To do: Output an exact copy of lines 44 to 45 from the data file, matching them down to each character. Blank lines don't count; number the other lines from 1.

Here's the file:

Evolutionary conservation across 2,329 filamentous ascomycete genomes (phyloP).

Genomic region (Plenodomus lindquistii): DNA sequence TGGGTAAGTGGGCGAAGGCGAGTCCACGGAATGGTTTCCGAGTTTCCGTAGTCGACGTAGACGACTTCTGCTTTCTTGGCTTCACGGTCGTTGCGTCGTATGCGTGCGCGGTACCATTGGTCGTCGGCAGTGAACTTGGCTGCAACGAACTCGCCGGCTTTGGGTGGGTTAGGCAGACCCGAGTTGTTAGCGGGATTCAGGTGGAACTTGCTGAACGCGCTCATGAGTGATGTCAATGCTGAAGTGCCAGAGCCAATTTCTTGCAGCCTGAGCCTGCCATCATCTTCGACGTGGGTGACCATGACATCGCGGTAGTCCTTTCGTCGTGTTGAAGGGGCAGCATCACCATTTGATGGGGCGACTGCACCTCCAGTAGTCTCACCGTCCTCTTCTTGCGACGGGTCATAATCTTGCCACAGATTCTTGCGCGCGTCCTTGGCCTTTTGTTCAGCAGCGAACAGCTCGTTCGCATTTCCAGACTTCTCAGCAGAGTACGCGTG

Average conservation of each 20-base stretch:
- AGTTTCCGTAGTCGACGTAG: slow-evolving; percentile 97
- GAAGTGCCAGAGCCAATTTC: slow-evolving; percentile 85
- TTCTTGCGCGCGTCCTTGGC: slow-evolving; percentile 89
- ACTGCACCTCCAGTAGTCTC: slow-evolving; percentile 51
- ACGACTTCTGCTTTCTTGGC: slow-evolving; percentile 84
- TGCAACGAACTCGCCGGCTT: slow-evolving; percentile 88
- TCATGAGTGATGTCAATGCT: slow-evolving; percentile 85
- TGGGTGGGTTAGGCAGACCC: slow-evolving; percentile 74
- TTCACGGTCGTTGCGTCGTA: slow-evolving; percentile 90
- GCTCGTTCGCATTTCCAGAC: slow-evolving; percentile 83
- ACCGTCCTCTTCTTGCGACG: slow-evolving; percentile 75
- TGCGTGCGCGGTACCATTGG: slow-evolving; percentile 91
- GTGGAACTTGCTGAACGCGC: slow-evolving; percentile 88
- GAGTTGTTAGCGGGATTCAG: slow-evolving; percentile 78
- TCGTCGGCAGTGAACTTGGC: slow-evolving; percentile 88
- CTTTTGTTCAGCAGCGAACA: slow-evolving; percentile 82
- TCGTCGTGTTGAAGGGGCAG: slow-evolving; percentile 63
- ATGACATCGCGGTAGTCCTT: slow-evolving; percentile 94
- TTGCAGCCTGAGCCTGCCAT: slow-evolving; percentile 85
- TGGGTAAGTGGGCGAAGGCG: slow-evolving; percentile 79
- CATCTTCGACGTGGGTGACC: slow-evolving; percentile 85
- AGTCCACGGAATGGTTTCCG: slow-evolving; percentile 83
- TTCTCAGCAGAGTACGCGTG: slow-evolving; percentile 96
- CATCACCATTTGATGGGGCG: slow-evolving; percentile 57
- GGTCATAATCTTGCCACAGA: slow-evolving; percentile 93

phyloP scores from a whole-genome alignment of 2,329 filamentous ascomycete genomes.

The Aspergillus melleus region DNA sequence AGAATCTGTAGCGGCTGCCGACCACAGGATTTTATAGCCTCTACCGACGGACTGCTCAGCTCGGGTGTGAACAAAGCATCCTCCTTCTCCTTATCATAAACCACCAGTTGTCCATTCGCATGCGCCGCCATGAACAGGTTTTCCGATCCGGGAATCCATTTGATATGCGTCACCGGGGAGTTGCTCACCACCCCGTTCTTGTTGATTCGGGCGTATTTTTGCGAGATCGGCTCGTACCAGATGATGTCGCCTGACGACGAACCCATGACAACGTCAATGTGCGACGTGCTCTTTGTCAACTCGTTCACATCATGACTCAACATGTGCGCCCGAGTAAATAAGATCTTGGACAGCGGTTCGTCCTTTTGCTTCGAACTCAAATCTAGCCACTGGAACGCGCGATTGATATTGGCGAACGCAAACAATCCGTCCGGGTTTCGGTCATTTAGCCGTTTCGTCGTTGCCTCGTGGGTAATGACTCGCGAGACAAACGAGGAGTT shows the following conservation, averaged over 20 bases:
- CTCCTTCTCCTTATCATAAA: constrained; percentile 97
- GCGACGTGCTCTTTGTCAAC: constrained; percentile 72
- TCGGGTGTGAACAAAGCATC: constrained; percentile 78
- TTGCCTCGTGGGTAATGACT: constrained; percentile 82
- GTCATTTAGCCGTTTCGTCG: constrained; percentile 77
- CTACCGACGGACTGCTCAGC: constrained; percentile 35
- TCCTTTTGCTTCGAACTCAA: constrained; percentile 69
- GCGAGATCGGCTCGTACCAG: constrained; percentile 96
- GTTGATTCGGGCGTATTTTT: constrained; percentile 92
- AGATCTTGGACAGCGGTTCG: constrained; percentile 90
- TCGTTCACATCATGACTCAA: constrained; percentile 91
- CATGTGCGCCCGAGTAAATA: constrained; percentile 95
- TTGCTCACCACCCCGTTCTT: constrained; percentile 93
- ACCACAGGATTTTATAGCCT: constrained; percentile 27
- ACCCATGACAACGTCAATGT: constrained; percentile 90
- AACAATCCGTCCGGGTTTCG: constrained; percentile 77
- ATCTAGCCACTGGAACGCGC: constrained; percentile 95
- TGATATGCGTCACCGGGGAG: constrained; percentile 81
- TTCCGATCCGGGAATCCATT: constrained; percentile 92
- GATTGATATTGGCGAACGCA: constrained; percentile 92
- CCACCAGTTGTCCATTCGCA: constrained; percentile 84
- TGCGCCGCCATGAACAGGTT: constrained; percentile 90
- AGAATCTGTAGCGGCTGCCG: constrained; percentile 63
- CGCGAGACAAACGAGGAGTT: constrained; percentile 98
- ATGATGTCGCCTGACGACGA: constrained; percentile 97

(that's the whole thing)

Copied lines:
- ACCACAGGATTTTATAGCCT: constrained; percentile 27
- ACCCATGACAACGTCAATGT: constrained; percentile 90